Shoreline of Infinity is a brand new science fiction magazine out of Scotland. It is a distinct honour to be part of the first edition of this visionary publication. Readers, writers and artists are invited to take part in the shaping of our future mythology.
As they say on their “Why? page:
Why the Shoreline of Infinity?
Because that’s where we are. Humankind has trampled our way across the lands, and now we are mooching about on the sands, squinting out across the Ocean of Infinity before us. And we don’t know what to do.
Help is at hand.
Science Fiction has always asked the big questions, more so than in any other form of literature. Where have we come from? Where are we going? Where do we want to be? What’s going to happen? How will we cope? What’s the story?
And there’s no doubt scientists have been influenced by SF, as much as science is a source of inspiration for SF writers.
Shoreline of Infinity Issue One is available in digital editions for Kindle and epub readers direct from their site.
It’s also available as a PDF edition using the layout from the printed edition – this is ideal for reading on a tablet or big screen.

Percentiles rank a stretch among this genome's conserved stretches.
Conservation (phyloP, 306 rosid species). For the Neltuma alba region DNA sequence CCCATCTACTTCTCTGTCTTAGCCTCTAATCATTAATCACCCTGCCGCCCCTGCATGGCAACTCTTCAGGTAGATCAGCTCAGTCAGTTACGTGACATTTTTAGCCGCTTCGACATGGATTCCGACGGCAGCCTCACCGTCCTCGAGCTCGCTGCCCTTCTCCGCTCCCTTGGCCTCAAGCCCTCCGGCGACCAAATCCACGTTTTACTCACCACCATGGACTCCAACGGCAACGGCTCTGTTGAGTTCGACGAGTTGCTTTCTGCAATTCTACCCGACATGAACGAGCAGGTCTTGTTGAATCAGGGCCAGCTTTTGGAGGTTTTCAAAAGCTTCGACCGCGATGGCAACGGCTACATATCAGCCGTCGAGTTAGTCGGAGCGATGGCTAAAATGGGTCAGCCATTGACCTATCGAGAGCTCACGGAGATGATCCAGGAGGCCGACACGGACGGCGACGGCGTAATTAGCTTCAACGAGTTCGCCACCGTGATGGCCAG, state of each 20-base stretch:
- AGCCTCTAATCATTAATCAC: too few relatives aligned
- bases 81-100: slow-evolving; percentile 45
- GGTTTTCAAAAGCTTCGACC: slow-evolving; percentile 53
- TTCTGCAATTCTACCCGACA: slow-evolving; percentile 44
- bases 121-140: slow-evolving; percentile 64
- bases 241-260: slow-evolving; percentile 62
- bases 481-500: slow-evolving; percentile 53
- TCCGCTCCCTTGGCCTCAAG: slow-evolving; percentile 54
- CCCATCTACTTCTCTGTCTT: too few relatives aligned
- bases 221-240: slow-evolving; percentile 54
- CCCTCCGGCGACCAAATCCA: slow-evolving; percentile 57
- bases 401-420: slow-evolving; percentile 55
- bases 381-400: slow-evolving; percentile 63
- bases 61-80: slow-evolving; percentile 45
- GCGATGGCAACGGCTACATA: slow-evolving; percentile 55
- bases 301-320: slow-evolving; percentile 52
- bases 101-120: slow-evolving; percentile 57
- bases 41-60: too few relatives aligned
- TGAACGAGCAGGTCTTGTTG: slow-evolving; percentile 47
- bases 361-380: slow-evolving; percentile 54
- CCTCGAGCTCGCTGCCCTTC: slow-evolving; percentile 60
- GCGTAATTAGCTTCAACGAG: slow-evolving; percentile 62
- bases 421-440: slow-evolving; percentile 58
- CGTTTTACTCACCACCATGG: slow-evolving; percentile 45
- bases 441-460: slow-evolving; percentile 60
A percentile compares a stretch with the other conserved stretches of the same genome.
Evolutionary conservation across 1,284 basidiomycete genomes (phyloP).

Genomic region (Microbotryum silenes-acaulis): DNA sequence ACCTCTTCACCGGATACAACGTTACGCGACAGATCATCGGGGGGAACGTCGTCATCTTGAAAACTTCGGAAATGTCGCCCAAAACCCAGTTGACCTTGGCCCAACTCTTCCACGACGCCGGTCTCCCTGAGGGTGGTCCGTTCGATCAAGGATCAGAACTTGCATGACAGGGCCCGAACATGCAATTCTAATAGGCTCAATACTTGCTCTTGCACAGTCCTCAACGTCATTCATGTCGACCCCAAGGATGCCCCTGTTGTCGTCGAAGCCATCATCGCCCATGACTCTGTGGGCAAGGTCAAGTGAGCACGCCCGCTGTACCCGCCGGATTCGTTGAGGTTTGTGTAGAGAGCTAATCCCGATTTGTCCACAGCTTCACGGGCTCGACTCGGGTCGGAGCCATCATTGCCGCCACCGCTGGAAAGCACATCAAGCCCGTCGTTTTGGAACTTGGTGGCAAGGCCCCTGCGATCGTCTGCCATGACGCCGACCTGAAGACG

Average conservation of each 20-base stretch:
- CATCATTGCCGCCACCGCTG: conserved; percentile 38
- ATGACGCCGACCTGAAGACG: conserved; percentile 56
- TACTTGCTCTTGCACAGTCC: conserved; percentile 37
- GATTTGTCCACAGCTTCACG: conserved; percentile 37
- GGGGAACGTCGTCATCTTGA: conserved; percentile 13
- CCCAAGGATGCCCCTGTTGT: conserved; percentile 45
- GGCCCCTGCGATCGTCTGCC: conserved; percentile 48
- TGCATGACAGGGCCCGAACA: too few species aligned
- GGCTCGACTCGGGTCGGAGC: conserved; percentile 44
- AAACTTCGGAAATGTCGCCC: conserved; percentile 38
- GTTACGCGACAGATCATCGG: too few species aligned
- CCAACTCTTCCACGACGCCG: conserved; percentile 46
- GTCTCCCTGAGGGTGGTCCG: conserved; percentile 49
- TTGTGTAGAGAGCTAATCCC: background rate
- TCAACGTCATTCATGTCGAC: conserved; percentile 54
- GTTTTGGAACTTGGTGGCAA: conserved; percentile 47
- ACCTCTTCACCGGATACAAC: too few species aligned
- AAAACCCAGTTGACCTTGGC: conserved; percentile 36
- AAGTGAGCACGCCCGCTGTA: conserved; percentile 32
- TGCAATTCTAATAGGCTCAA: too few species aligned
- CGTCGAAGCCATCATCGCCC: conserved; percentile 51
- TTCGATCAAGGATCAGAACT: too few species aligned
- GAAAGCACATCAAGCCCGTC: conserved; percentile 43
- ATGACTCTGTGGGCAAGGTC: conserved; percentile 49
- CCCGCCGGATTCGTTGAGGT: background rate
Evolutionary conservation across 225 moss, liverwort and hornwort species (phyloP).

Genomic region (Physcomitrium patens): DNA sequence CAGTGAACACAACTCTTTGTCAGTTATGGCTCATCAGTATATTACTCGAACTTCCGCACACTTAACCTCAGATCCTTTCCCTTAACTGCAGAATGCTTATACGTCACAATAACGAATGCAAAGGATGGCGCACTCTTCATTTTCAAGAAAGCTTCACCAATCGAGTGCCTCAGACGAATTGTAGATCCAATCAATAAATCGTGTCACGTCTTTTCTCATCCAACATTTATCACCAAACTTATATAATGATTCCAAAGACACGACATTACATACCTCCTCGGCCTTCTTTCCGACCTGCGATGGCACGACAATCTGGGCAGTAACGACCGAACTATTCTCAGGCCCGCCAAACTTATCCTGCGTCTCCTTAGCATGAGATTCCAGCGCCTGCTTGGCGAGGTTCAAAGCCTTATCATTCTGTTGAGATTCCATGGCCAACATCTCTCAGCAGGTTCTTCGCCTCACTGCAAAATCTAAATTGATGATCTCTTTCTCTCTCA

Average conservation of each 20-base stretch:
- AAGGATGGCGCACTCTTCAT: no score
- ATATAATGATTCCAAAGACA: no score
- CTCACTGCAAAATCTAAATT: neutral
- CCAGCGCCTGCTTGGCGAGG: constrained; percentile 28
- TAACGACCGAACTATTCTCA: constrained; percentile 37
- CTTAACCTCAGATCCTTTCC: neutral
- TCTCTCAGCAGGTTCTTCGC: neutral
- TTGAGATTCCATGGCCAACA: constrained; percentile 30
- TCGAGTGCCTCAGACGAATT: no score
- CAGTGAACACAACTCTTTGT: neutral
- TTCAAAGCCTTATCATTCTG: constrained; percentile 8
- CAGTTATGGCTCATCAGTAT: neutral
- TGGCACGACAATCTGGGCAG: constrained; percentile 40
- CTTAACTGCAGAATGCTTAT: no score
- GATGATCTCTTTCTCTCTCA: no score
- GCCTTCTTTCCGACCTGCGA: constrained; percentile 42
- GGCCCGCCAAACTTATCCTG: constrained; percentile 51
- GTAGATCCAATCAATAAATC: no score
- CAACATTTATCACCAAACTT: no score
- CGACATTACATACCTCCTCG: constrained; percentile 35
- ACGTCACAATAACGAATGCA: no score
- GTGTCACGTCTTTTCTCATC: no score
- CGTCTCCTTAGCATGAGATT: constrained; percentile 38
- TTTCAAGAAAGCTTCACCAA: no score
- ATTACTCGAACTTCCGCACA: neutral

Shoreline of Infinity also available as a good old fashioned printed edition – available from Amazon. Also be sure to read all bout the launch event for Shoreline Of Infinity Issue One on their blog. Wish I coulda been there!
Coming up is Issue #7 of the fantastic Lackington’s Magazine, which includes a beautiful story written by Mat Joiner I had the privilege of illustrating. Head on over to Twitter to see the illustration and be sure to follow them and join in the fun. Lackington’s Magazine is unique, artistic, and they are a true joy to work with, as the magazine is a joy to read.
As they put it:
Lackington’s is an online magazine that publishes speculative fiction and art four times a year. We want to help widen the space for prose poetry. We’re looking for stylized prose. Not inept purple prose, of course, but controlled and well-crafted wordsmithery that reflects the story, setting, theme, atmosphere, or philosophy it seeks to describe.
Stylized prose can be sparse and simple, diamond-cut like the writing of Ursula K. Le Guin. It can be sumptuous like the writing of Oscar Wilde. It can be epic, archaic, experimental, mythic, rhythmic, and it can be quiet and subtle, too. Story and character are indispensable, but so is wordcraft. We trade in aesthetics, so make us gasp with unexpected words and give us inventive voices, structures, and narratives. Many editors reject heavily stylized prose out of hand. We welcome it.